Morning has broken, blackbird has spoken. I am sharing what I saw out the rear sliding door this morning.

SOOC JPEG shot using Ritchie Roesch’s X-T30 Velvia Film Simulation Recipe.

FujiFilm X-T2 + Asahi SMC Takumar 28 mm f/3.5 @ (28 mm, f/8.0, ISO400), © Khürt L. Williams
FujiFilm X-T2 + Asahi SMC Takumar 28 mm f/3.5 @ (28 mm, f/8.0, ISO1000), © Khürt L. Williams

These days, It’s fashionable to capture images in JPEG only and post these images online as is with zero processing through Adobe Lightroom, Luminar or any photo processing software. In photo geek parlance this is called straight-out-o-camera or SOOC. The practice of using SOOC images is especially prevalent in the Fujifilm X-shooters community. Fujifilm has created excellent Film Simulations which are great starting points for photographers seeking a “film look” and for creative tweakers. Some photographers have become adept at recreating the look of classic films such as Kodachrome, Tri-X and mostly using SOOC images.

Over the summer of 2018, just after purchasing my Fuji X-T2, I started to mess around with some of the Film Simulation recipes created by Luis Costa and Ritchie Roesch and a few well known Fuji X-Shooters. These recipes attempt to create the look of classic favourite photography films like Kodachrome, Tri-X, Ektachrome, etc.. I have used some of these as starting points for my experimentation. While they produce good results, I find that in many cases the images are too dark in certain spots or too grainy. I found myself continuing to shoots RAW+JPEG, processing the RAW images in Adobe Lightroom using the Film Simulation profiles as a starting point, and then only using the JPEG images if they “looked right”. Sometimes I would import the JPEG and process and do some straightening or tweaking of contrast. The SOOC image is “pre-production”.

By my processing workflow has started to feel more contradictory. To me fiddling with the camera while a scene unfolds just so that I can get a SOOC JPEG can be wasted time. In the case of sports, street, wildlife, etc. , it can mean missing the shot entirely.

Either I shoot SOOC or not (it’s like you can’t be a little bit pregnant). I don’t have this mental thing about shooting SOOC, as if that’s what makes a fantastic photographer. I do believe in getting some ideas as right as I can out of the camera; for example white balance, avoiding blown out highlights, focus, and most of all composition.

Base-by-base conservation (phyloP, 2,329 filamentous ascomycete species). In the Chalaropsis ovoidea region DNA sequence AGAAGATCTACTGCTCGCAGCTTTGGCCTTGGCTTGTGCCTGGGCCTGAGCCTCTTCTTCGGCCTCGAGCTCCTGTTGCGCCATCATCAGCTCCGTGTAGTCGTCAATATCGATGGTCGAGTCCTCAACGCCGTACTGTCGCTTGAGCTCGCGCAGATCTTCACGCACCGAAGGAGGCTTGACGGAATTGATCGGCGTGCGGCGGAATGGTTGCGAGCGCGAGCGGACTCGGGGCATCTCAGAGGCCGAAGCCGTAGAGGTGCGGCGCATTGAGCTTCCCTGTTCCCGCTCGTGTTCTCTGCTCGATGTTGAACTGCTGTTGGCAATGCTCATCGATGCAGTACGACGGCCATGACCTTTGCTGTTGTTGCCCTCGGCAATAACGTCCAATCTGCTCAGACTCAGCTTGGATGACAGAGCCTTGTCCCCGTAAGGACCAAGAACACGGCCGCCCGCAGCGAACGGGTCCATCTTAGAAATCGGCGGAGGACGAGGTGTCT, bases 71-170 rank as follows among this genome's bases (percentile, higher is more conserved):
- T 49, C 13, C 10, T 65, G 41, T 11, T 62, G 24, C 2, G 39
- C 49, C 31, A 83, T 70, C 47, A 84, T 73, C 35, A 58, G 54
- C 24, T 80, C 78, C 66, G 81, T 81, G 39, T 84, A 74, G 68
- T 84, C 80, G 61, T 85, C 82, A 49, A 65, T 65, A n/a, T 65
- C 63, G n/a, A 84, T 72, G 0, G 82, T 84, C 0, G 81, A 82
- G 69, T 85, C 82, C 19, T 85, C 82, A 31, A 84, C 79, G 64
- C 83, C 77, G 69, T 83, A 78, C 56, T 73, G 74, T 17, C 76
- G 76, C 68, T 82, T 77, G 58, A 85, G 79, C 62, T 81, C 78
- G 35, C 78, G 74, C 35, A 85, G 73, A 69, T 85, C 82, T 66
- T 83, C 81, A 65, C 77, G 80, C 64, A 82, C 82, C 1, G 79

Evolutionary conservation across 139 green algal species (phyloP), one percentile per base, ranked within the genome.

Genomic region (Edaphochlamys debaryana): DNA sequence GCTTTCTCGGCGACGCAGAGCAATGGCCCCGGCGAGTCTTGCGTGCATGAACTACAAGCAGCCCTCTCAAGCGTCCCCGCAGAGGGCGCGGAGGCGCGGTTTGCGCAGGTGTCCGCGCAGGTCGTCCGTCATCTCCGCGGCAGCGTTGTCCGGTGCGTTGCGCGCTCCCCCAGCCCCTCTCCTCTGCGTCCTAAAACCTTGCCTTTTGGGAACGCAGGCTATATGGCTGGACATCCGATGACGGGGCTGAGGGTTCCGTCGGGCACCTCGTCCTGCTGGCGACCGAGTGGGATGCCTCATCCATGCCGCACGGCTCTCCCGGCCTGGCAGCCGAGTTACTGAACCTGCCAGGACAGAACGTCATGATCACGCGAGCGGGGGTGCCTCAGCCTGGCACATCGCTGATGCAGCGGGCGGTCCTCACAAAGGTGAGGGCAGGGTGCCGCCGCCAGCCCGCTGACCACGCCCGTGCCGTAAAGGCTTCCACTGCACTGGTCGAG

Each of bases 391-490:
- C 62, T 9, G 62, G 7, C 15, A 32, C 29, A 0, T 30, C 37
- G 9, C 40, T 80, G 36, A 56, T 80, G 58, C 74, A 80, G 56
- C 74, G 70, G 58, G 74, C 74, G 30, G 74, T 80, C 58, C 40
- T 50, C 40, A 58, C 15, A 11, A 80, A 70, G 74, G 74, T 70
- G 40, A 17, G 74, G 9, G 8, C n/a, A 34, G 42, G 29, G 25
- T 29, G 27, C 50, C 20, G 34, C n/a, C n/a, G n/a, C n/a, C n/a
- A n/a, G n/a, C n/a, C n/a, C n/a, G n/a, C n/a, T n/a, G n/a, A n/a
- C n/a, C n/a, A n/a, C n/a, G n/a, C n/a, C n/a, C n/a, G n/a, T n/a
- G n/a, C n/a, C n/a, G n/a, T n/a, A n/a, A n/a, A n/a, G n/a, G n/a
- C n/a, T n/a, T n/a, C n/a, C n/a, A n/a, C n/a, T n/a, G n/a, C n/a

So what’s the point? Why complicate my “seeing” by focusing on how the JPEG image will look with a film simulation preset? And why buy into the utter bullshit about getting it “right in camera”? The aforementioned feels too much like the crap I see from the “shoot everything in manual” folks. None of that is about photography. It’s all about raising an artificial self-serving bar. Why not just shoot RAW and post-process to get the look I was going? After all, Ansel Adams did most of his photography work in the dark room.

The images below are examples of Fujifilm RAW (RAF) images processed in Adobe Lightroom using the ACROS Film Simulation profile as a starting point along with the SOOC JPEG using a modified version of the Ritchie Roesch’s Tri-X Push Process film simulation recipe which is itself a modified version of a black & white recipe created by Luis Costa. It was among one of the first recipes I started using with my X-T2. According to Ritchie, “The film simulation recipe that Luis invented produces results that resemble Kodak Tri-X 400 film“.

The RAW images below were post-processed as follows. Apply one of the ACROS + Ye Filter film simulation profile. Apply “Auto” for white balance. Set “Contrast” to +33 and “Blacks” to -33.

My B&W Film Simulation recipe is as follows:

ACROS (Acros+Y)
Dynamic Range: DR100
Highlight: +3
Shadow: +4
Noise Reduction: -1
Sharpening: +1
Grain Effect: Off
White Balance: AUTO
ISO: Auto between 200 & 12800
Exposure Compensation: None.